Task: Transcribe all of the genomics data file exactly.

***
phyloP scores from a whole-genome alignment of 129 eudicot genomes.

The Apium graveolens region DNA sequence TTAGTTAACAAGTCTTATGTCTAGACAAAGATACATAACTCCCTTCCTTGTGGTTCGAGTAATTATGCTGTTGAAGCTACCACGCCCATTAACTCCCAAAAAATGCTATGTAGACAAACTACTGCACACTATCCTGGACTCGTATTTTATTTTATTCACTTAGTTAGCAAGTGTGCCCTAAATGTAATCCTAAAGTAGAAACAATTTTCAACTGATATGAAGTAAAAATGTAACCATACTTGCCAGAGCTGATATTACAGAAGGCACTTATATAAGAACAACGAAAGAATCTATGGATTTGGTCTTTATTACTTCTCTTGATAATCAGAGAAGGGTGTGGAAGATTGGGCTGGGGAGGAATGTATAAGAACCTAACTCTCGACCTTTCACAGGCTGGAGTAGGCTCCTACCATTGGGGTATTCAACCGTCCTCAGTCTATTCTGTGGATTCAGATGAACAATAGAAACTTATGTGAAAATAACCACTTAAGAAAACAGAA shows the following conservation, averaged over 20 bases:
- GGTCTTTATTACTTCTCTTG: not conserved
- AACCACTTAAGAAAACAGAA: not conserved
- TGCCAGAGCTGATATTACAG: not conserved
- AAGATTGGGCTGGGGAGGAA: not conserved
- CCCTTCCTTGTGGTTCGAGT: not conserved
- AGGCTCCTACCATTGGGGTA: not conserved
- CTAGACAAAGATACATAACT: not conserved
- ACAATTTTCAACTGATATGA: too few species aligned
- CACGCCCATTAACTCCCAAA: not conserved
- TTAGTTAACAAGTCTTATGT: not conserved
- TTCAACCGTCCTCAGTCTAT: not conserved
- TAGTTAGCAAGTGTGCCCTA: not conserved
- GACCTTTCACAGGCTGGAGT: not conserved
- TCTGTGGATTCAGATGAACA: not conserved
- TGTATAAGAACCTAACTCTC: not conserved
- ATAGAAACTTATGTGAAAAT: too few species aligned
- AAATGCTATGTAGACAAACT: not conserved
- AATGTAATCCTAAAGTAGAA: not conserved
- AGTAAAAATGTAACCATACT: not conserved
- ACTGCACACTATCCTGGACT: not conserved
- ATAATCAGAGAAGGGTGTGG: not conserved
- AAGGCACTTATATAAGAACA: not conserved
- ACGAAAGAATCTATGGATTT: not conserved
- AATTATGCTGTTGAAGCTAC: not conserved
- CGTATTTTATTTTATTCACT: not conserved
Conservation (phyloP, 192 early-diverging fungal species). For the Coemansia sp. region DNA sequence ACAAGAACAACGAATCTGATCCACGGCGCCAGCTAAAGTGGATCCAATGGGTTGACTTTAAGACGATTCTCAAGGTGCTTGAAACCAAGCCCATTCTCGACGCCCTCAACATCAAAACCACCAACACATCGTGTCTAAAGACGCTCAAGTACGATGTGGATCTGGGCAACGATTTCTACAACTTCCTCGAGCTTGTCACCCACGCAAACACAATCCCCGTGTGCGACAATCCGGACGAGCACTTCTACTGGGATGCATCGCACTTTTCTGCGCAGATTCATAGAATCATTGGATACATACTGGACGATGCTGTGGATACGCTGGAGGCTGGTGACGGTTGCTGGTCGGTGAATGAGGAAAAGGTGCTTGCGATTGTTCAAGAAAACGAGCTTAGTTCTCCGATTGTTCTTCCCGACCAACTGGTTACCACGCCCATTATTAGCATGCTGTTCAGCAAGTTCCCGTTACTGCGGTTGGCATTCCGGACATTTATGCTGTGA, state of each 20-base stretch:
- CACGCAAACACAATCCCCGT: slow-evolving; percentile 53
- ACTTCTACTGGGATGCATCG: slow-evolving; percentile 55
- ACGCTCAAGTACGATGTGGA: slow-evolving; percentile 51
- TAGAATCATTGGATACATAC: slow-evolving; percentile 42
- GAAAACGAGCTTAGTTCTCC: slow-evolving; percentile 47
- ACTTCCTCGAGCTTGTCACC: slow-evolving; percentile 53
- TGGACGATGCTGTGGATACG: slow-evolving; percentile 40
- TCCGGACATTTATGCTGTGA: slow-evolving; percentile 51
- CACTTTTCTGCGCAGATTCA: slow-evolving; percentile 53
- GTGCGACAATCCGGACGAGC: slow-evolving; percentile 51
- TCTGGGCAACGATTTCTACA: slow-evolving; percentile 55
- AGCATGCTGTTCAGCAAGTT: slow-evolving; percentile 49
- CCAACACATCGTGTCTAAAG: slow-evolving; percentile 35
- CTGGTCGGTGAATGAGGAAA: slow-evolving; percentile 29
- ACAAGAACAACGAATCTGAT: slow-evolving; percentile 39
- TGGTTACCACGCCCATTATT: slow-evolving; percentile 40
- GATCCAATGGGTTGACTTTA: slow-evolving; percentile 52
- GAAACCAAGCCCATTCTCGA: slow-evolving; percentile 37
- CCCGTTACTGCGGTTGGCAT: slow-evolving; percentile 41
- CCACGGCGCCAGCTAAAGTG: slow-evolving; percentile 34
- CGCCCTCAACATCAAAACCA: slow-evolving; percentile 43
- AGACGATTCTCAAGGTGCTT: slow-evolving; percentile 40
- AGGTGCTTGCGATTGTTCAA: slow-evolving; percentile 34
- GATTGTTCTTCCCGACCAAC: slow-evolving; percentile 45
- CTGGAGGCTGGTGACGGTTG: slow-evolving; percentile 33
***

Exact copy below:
phyloP scores from a whole-genome alignment of 129 eudicot genomes.

The Apium graveolens region DNA sequence TTAGTTAACAAGTCTTATGTCTAGACAAAGATACATAACTCCCTTCCTTGTGGTTCGAGTAATTATGCTGTTGAAGCTACCACGCCCATTAACTCCCAAAAAATGCTATGTAGACAAACTACTGCACACTATCCTGGACTCGTATTTTATTTTATTCACTTAGTTAGCAAGTGTGCCCTAAATGTAATCCTAAAGTAGAAACAATTTTCAACTGATATGAAGTAAAAATGTAACCATACTTGCCAGAGCTGATATTACAGAAGGCACTTATATAAGAACAACGAAAGAATCTATGGATTTGGTCTTTATTACTTCTCTTGATAATCAGAGAAGGGTGTGGAAGATTGGGCTGGGGAGGAATGTATAAGAACCTAACTCTCGACCTTTCACAGGCTGGAGTAGGCTCCTACCATTGGGGTATTCAACCGTCCTCAGTCTATTCTGTGGATTCAGATGAACAATAGAAACTTATGTGAAAATAACCACTTAAGAAAACAGAA shows the following conservation, averaged over 20 bases:
- GGTCTTTATTACTTCTCTTG: not conserved
- AACCACTTAAGAAAACAGAA: not conserved
- TGCCAGAGCTGATATTACAG: not conserved
- AAGATTGGGCTGGGGAGGAA: not conserved
- CCCTTCCTTGTGGTTCGAGT: not conserved
- AGGCTCCTACCATTGGGGTA: not conserved
- CTAGACAAAGATACATAACT: not conserved
- ACAATTTTCAACTGATATGA: too few species aligned
- CACGCCCATTAACTCCCAAA: not conserved
- TTAGTTAACAAGTCTTATGT: not conserved
- TTCAACCGTCCTCAGTCTAT: not conserved
- TAGTTAGCAAGTGTGCCCTA: not conserved
- GACCTTTCACAGGCTGGAGT: not conserved
- TCTGTGGATTCAGATGAACA: not conserved
- TGTATAAGAACCTAACTCTC: not conserved
- ATAGAAACTTATGTGAAAAT: too few species aligned
- AAATGCTATGTAGACAAACT: not conserved
- AATGTAATCCTAAAGTAGAA: not conserved
- AGTAAAAATGTAACCATACT: not conserved
- ACTGCACACTATCCTGGACT: not conserved
- ATAATCAGAGAAGGGTGTGG: not conserved
- AAGGCACTTATATAAGAACA: not conserved
- ACGAAAGAATCTATGGATTT: not conserved
- AATTATGCTGTTGAAGCTAC: not conserved
- CGTATTTTATTTTATTCACT: not conserved
Conservation (phyloP, 192 early-diverging fungal species). For the Coemansia sp. region DNA sequence ACAAGAACAACGAATCTGATCCACGGCGCCAGCTAAAGTGGATCCAATGGGTTGACTTTAAGACGATTCTCAAGGTGCTTGAAACCAAGCCCATTCTCGACGCCCTCAACATCAAAACCACCAACACATCGTGTCTAAAGACGCTCAAGTACGATGTGGATCTGGGCAACGATTTCTACAACTTCCTCGAGCTTGTCACCCACGCAAACACAATCCCCGTGTGCGACAATCCGGACGAGCACTTCTACTGGGATGCATCGCACTTTTCTGCGCAGATTCATAGAATCATTGGATACATACTGGACGATGCTGTGGATACGCTGGAGGCTGGTGACGGTTGCTGGTCGGTGAATGAGGAAAAGGTGCTTGCGATTGTTCAAGAAAACGAGCTTAGTTCTCCGATTGTTCTTCCCGACCAACTGGTTACCACGCCCATTATTAGCATGCTGTTCAGCAAGTTCCCGTTACTGCGGTTGGCATTCCGGACATTTATGCTGTGA, state of each 20-base stretch:
- CACGCAAACACAATCCCCGT: slow-evolving; percentile 53
- ACTTCTACTGGGATGCATCG: slow-evolving; percentile 55
- ACGCTCAAGTACGATGTGGA: slow-evolving; percentile 51
- TAGAATCATTGGATACATAC: slow-evolving; percentile 42
- GAAAACGAGCTTAGTTCTCC: slow-evolving; percentile 47
- ACTTCCTCGAGCTTGTCACC: slow-evolving; percentile 53
- TGGACGATGCTGTGGATACG: slow-evolving; percentile 40
- TCCGGACATTTATGCTGTGA: slow-evolving; percentile 51
- CACTTTTCTGCGCAGATTCA: slow-evolving; percentile 53
- GTGCGACAATCCGGACGAGC: slow-evolving; percentile 51
- TCTGGGCAACGATTTCTACA: slow-evolving; percentile 55
- AGCATGCTGTTCAGCAAGTT: slow-evolving; percentile 49
- CCAACACATCGTGTCTAAAG: slow-evolving; percentile 35
- CTGGTCGGTGAATGAGGAAA: slow-evolving; percentile 29
- ACAAGAACAACGAATCTGAT: slow-evolving; percentile 39
- TGGTTACCACGCCCATTATT: slow-evolving; percentile 40
- GATCCAATGGGTTGACTTTA: slow-evolving; percentile 52
- GAAACCAAGCCCATTCTCGA: slow-evolving; percentile 37
- CCCGTTACTGCGGTTGGCAT: slow-evolving; percentile 41
- CCACGGCGCCAGCTAAAGTG: slow-evolving; percentile 34
- CGCCCTCAACATCAAAACCA: slow-evolving; percentile 43
- AGACGATTCTCAAGGTGCTT: slow-evolving; percentile 40
- AGGTGCTTGCGATTGTTCAA: slow-evolving; percentile 34
- GATTGTTCTTCCCGACCAAC: slow-evolving; percentile 45
- CTGGAGGCTGGTGACGGTTG: slow-evolving; percentile 33